The visitors pressure told as front row Phil Whyte forced his way over through a crowd of bodies. Rhys Larmour converted and Bangor had the perfect start at Judges Road.
To their credit, Derry responded in the best possible manner as they levelled almost immediately.
The score owed everything to the hard work and tenacity of David Ferguson who took his team forward with a driving run. He was eventually stopped but offloaded to the lightning quick Simon Logue, who eluded a number of challenges before scoring right under the posts, giving Alex McDonell an easy conversion to make it 7-7.
That did not prove to be a precursor to a high-scoring game however, the deteriorating conditions making it difficult for both teams to showcase their attacking ability. It was Bangor who took control through sheer will and they put Derry onto the back foot again as they sought to restore their lead. Mounting pressure from the visitors saw Derry penalised and referee Keane Davison awarded a penalty try and the hosts had it all to do again at 7-14.
The half time break gave Derry a chance to re-evaluate their position and come again, but the worsening conditions only added to the challenge facing them. It was Bangor who had something to hold onto and they emerged after the break to take the game to the hosts again.
Derry were better overall in that second period, but impatience and bad decision making cost them progression and momentum, while at times they had to dig deep to stay in the game as Bangor pushed them right back into their own '22 again. The defence at times was superb, but this was a game that they needed to win, and it just was not happening in attack, each small opening quickly shut down as much by their own play as by Bangor defending.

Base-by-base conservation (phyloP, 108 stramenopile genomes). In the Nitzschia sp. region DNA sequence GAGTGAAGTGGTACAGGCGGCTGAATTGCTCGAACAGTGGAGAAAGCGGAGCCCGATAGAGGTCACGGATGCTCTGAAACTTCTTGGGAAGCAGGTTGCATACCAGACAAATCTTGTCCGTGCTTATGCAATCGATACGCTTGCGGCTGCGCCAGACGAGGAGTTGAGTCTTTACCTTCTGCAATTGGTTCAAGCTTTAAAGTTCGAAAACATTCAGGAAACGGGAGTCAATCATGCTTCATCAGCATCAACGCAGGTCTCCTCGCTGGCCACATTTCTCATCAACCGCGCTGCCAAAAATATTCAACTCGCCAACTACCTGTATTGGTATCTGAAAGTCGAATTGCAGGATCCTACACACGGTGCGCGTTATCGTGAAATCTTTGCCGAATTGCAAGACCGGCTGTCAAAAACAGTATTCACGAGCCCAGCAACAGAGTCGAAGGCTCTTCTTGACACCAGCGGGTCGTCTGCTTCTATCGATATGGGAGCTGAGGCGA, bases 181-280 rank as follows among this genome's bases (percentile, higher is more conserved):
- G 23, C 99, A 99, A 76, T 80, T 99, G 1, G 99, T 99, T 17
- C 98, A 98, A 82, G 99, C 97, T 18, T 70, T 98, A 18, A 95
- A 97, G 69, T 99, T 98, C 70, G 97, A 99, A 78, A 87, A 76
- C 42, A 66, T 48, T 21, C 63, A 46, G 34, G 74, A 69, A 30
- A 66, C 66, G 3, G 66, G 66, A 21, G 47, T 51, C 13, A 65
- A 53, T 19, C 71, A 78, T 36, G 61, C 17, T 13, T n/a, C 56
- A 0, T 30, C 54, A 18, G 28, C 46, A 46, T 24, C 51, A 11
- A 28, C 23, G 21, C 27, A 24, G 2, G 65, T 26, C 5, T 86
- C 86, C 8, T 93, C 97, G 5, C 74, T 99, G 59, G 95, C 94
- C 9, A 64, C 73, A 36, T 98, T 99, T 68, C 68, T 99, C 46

It was an ultimately frustrating second half, and a result which has serious repercussions for Derry's season. There are now six games remaining and unless results improve Derry will have a very uncomfortable few weeks ahead of them. Tullamore visit Judges Road this week for a game which has now taken on extreme importance for the home side, who have to dig deep, not for the first time in recent seasons, to ensure that the club remain in Division 2C for next season, at the very minimum. At the moment, the weather is the least of their concerns.

City of Derry: James Hamilton, David Ferguson, Quermy Wamerdam, Gerard Doherty, Criag Huey, Stephen Corr, Tiernan Thornton, Richard Baird, Ricardo Schneider, Alex McDonnell, Thomas Cole, Dennis Posternak, David Graham, Callum O'Hagan, Simon Logue.
(Replacements): Ross Harkin, Barry Laverty, Stephen Kelly, Neil Burns, David Lapsely.
Bangor RFC: Phil Whyte, Andrew Shaw, JP Leary, Craig Burton, Michael Ferguson, David Bradford, Jamie Clegg, Mike Weir, Alistair Lockhart, Rhys Larmour, Connor Scallon, Zack Kerr, Mark Widdowson, Nathan Graham, Logan Norman.
(Replacements): Even Welland, Andrew Jackson, Andrew Smyth, Max Preston, Ryan Young.
Referee: Keane Davison